Published August 17, 2009 | By admin
10 year study Shows that Conservation Tillage Systems Shine
In a long term research study (1999-2008) at the ARDEC irrigated research farm managed by Colorado State University; cooperating scientist with USDA Ardell Halvorson, PhD has presented some interesting results. This study has several goals in mind for the folks considering Conservation Tillage practices in multi-crop rotations. They are: develop sustainable crop production systems that can improve water use efficiency, reduce soil erosion, increase soil organic carbon and total soil nitrogen, reduce fuel consumption, and reduce greenhouse gas emissions that may have effects on global warming potential.
At a field day (8/14/2009) along with two Colorado Conservation Districts at ARDEC, Halvorson shared a portion of the results which should encourage the grower looking close at conservation tillage. His work shows with yields of No-Till in continuous corn compared to two other systems; strip-till and conventional plow-disk system that with increasing N fertilization that at approximately 150 lbs N per acre the conventional yielded 182-184bpa, strip-till 177-179bpa and the No-Till The 170bpa. Looking at the economic side of things, Halvorson says at 150 lbs N per acre in the No-Till system the net return is $115/acre. The conventional till net return is $85 per acre. This data he explains is an average of the years 2000-2005.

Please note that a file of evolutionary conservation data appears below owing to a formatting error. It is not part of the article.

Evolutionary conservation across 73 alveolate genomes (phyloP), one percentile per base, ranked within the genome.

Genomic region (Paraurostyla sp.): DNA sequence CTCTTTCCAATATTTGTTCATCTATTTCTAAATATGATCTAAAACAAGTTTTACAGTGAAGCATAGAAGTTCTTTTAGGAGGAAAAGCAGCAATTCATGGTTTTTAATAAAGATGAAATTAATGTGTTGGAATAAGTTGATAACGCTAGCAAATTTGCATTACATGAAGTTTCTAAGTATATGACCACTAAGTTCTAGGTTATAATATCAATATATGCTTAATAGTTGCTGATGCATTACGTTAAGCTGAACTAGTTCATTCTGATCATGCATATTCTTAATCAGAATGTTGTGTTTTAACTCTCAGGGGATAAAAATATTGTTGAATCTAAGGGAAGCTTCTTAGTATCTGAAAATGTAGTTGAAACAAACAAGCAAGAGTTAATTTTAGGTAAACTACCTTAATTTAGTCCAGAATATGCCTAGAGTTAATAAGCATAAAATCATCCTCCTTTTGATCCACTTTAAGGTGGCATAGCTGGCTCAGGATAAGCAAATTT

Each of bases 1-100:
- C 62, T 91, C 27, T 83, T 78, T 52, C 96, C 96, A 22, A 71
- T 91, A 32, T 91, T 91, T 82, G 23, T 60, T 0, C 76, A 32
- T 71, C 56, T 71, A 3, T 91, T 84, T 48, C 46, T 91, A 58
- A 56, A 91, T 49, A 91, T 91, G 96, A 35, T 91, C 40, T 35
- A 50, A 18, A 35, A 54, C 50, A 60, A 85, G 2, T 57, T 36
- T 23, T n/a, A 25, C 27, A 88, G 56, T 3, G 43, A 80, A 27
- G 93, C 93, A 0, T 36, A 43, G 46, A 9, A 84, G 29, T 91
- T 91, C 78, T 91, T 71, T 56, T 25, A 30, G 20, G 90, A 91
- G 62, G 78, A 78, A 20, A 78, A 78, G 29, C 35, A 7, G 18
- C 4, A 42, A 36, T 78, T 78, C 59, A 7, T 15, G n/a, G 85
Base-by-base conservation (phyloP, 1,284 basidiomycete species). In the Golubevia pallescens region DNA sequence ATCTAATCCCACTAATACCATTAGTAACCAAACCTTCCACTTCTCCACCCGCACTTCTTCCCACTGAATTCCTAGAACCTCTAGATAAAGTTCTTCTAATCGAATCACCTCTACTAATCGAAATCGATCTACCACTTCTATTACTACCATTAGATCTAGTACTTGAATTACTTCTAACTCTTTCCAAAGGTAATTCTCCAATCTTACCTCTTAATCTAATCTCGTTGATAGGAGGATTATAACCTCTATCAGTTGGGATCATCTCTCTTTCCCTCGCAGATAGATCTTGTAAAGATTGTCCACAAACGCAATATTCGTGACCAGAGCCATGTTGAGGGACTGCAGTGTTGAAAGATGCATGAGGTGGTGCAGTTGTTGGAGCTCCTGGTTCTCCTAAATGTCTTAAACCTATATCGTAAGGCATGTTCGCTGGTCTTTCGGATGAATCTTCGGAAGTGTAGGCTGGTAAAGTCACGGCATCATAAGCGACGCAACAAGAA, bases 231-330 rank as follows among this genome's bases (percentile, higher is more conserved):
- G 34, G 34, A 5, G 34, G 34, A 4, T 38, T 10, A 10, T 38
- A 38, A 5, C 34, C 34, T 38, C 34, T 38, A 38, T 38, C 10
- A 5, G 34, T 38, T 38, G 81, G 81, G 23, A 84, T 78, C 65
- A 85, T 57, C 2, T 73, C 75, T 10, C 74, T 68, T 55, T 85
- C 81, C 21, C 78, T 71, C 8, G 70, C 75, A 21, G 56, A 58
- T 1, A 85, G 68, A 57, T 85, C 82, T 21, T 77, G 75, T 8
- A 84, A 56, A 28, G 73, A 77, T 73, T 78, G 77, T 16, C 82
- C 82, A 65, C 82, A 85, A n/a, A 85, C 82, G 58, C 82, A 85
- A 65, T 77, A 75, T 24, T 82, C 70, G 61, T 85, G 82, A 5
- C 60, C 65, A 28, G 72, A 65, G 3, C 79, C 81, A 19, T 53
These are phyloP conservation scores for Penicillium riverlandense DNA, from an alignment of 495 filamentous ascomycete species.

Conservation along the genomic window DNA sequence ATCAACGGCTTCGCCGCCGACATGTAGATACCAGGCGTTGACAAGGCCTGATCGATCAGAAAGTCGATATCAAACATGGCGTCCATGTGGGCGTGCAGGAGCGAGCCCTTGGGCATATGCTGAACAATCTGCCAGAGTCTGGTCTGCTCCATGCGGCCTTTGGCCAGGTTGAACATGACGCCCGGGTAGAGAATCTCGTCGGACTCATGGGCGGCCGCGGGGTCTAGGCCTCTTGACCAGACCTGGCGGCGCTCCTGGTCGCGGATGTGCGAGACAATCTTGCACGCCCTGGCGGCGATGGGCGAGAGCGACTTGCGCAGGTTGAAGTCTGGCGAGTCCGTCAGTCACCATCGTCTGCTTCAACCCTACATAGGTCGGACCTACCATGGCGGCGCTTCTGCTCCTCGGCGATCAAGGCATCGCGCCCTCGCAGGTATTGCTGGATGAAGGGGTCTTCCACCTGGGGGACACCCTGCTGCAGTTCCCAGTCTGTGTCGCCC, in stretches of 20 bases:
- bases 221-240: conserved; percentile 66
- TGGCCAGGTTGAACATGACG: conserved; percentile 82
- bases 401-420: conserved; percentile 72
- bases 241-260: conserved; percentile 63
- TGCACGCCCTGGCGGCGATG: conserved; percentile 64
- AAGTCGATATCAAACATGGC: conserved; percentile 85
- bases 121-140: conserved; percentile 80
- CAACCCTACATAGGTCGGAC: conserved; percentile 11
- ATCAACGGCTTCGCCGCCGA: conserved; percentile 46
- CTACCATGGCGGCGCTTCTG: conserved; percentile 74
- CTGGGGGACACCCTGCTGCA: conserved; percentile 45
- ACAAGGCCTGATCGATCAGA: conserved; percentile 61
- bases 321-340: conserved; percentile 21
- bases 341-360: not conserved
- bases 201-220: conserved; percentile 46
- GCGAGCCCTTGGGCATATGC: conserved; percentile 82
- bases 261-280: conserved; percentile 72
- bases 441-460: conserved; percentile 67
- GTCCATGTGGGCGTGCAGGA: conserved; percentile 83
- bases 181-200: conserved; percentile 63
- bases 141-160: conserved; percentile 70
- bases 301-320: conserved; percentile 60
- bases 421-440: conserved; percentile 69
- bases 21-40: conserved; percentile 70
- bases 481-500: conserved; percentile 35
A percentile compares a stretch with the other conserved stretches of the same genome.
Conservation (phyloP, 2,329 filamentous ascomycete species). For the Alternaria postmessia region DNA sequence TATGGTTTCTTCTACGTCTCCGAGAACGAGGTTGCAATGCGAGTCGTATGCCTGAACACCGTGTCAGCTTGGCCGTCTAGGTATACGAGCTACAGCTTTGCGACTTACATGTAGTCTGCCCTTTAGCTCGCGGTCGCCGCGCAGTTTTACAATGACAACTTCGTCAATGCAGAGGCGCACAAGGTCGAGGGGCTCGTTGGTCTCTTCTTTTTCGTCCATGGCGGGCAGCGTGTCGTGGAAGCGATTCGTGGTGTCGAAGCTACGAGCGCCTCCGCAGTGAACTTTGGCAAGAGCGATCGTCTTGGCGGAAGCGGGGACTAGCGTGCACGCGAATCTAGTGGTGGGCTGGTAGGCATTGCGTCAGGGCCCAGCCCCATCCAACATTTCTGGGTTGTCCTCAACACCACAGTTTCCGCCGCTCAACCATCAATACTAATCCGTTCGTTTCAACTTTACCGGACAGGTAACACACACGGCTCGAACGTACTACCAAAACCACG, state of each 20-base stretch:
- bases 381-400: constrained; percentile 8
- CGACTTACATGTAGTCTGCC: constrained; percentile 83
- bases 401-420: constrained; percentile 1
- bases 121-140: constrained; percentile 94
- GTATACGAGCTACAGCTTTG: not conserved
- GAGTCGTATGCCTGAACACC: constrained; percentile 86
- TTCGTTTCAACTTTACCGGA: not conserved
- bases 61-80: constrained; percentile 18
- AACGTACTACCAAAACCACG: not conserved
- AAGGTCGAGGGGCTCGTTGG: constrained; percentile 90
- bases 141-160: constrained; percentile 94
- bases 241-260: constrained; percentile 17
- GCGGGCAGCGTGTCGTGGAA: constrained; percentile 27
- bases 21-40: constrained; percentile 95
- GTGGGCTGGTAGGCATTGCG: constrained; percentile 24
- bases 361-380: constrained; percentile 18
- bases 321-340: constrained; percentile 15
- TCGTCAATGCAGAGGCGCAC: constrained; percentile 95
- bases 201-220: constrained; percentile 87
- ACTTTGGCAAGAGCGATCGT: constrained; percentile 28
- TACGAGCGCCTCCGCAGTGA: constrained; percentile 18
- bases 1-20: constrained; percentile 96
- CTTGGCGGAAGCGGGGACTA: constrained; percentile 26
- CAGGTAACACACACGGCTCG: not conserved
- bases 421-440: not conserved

More work was described during the field day where Ag Industry, Extension Service, USDA-NRCS, USDA-ARS and CSU are all collaborating to observe different tillage types with furrow irrigation and how they perform all season long. This study is led by Niel Hansen, PhD with the Crops and Soils Department at CSU. Orthman is playing an important role by providing some equipment and time from Orthman’s agronomist.
Keep checking the PrecisionTillage.com website for how the crops will turn out and a coat analysis.